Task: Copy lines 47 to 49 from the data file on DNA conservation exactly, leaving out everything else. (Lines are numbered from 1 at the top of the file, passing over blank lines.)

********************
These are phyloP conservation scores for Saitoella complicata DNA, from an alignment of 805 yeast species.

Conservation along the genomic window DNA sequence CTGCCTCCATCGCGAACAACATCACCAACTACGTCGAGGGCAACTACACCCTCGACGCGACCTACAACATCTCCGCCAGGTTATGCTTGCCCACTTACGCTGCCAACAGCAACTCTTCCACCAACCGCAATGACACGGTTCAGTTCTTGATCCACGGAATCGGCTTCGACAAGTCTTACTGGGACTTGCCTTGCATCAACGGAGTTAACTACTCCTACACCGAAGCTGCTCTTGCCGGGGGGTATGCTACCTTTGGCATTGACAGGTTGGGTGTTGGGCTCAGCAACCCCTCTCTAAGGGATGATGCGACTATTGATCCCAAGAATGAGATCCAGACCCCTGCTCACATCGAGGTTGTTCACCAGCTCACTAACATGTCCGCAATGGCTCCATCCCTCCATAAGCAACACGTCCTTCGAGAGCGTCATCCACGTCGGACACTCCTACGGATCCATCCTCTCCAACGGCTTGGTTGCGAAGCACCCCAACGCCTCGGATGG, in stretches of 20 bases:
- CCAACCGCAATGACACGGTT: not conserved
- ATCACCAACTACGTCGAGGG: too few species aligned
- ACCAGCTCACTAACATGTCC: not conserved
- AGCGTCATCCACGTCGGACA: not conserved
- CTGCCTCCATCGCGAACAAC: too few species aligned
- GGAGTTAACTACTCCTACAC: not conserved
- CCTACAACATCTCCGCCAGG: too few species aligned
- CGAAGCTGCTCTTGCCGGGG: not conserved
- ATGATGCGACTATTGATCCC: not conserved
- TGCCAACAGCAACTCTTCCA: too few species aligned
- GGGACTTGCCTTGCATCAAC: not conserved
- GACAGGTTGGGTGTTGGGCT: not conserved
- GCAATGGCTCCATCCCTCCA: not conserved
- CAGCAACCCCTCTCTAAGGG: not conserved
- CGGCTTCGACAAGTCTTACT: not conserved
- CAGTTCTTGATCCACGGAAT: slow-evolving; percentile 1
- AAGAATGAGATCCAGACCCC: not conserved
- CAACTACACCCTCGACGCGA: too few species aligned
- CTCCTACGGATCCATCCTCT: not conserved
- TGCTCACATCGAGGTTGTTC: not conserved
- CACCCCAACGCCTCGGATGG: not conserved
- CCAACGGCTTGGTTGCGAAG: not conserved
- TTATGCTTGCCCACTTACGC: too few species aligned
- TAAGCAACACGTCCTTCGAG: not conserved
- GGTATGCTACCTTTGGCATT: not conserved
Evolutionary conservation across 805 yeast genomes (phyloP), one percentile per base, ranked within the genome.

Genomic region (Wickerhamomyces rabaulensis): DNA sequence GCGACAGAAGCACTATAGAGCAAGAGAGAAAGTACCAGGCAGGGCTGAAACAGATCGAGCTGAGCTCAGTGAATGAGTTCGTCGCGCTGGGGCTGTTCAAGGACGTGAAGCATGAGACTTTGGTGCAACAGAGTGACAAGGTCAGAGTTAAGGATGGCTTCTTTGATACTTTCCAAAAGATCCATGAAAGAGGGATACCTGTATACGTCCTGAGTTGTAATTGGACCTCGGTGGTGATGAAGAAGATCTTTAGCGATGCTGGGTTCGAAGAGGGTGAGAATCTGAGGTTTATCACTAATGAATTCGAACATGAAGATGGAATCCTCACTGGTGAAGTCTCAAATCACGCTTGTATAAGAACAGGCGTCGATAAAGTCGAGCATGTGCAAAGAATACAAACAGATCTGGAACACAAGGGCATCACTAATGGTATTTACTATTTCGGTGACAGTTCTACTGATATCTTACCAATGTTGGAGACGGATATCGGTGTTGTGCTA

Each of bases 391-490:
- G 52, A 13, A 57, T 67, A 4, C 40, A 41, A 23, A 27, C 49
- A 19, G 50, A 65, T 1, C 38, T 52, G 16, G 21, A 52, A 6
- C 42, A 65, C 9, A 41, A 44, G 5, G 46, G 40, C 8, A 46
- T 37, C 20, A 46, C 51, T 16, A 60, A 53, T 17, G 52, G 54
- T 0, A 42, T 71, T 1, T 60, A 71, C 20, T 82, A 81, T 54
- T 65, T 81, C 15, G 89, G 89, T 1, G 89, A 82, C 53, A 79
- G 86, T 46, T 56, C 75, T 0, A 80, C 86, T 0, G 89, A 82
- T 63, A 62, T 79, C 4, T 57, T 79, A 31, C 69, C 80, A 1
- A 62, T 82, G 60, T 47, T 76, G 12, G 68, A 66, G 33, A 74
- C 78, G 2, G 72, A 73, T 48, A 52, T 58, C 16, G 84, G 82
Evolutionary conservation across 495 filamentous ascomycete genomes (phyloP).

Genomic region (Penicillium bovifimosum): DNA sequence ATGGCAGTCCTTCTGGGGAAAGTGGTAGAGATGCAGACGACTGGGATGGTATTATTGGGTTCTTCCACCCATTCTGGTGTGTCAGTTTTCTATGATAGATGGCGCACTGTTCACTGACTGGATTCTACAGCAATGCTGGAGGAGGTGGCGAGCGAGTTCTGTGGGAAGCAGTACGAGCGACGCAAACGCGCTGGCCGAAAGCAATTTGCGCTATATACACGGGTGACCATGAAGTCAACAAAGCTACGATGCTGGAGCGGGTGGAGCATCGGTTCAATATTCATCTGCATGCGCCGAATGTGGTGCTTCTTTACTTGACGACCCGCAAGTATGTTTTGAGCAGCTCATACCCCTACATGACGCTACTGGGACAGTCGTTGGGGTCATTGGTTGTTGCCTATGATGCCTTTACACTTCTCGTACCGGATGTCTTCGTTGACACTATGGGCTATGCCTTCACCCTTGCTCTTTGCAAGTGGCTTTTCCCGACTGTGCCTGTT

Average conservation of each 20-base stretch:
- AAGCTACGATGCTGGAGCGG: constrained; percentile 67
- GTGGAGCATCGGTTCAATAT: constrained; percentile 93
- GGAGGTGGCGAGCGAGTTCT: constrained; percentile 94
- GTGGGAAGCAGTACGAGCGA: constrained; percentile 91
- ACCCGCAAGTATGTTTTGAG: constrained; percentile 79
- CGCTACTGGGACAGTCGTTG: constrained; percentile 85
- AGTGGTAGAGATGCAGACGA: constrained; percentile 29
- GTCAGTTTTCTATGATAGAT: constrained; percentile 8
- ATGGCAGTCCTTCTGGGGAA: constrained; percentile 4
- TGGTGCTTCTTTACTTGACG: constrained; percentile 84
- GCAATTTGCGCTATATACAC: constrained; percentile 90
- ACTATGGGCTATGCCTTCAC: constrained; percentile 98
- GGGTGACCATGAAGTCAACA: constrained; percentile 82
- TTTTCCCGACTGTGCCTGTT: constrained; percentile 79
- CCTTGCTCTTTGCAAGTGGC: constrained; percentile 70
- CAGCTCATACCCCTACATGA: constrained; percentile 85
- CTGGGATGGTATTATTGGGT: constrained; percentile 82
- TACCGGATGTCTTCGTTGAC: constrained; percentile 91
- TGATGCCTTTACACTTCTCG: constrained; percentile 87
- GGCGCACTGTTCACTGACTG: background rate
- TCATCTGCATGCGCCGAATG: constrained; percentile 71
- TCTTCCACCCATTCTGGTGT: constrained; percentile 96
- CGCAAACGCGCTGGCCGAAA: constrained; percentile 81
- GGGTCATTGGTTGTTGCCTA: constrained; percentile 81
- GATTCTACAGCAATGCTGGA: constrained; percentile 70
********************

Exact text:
- GTGGGAAGCAGTACGAGCGA: constrained; percentile 91
- ACCCGCAAGTATGTTTTGAG: constrained; percentile 79
- CGCTACTGGGACAGTCGTTG: constrained; percentile 85